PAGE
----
The EWG recommends buying organic whenever possible. Not only is it smart to reduce your exposure to pesticides, but buying organic sends a message that you support environmentally friendly farming practices that minimize soil erosion, safeguard workers and protect water quality and wildlife.
However, we know that organics are not accessible or affordable for everyone, so we created the Shopper’s Guide to help consumers make the healthiest choices given their circumstances.
EWG always recommends eating fruits and vegetables, even conventionally grown, over processed foods and other less healthy alternatives.
The Dirty Dozen (definitely avoid if not organic)
Nectarines – imported
Grapes – imported
Sweet bell peppers
Blueberries – domestic
What if I wash and peel my fruits and vegetables?
The data used to create the Shopper’s Guide are from produce tested as it is typically eaten. This means washed and, when applicable, peeled. For example, bananas are peeled before testing, and blueberries and peaches are washed. Because all produce has been thoroughly cleaned before analysis, washing a fruit or vegetable would not change its rank in the EWG’s Shopper’s Guide. Remember, if you don’t wash conventional produce, the risk of ingesting pesticides is even greater than reflected by USDA test data.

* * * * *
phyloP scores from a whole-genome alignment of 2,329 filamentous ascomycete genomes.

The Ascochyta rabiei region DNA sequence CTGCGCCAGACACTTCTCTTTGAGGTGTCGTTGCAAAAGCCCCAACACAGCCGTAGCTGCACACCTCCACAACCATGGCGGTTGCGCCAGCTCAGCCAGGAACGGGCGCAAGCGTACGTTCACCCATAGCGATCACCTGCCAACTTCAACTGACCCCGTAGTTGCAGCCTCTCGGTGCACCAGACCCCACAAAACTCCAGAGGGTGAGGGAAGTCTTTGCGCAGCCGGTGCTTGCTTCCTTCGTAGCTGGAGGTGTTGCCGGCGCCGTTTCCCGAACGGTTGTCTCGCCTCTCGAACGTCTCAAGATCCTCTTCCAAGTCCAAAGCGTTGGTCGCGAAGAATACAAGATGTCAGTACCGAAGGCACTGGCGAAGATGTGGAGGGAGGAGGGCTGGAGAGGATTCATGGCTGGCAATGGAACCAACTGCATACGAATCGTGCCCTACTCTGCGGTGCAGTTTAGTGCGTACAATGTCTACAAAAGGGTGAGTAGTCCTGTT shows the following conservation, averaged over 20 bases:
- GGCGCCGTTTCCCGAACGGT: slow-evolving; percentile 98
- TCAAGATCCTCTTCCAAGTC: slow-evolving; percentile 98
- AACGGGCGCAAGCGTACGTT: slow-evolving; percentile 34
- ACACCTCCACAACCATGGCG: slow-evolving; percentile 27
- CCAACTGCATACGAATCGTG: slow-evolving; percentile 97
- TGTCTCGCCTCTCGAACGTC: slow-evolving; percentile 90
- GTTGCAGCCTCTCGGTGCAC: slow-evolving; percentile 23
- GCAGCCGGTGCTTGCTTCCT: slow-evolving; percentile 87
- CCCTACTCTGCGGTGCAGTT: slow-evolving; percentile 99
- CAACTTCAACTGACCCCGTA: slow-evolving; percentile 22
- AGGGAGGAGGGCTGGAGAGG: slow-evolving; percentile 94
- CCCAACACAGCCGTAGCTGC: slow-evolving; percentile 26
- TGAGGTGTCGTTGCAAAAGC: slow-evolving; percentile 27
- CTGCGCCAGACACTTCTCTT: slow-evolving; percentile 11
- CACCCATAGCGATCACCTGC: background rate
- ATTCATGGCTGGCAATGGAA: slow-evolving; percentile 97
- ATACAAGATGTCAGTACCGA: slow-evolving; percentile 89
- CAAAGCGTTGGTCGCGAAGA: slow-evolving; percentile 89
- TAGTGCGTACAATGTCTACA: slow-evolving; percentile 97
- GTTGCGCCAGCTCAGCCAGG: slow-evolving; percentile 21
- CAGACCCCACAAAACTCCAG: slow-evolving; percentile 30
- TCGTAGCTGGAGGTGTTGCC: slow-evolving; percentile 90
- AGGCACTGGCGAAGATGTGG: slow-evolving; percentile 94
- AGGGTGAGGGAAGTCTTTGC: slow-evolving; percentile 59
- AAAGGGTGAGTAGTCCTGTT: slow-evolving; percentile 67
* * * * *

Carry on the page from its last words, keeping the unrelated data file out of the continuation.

EWG has not evaluated various produce washes for efficacy or potentially toxicity. However, since some plants absorbed pesticides systemically, a produce wash would have limited effect. The safest choice is to use the Shopper’s Guide to avoid conventional versions of those fruits and vegetables with the highest pesticide residues.
How does EWG make the Shopper’s Guide?
The Shopper’s Guide is based on laboratory tests done by the USDA Pesticide Testing Program. The program tests several kinds of foods for types and amount of pesticide residue.
How does EWG determine a fruit or vegetable’s ranking?
We rank fruits and vegetables by their likelihood of being consistently contaminated with the greatest number of pesticides at the highest levels.
We combine six different measures of contamination to come up with composite score for each type of produce:
- Percent of samples tested with detectable pesticides
- Percent of samples with two or more pesticides
- Average number of pesticides found on a sample
- Average amount (level in parts per million) of all pesticides found
- Maximum number of pesticides found on a single sample
- Number of pesticides found on the commodity in total
Learn more here: http://www.ewg.org/foodnews/summary/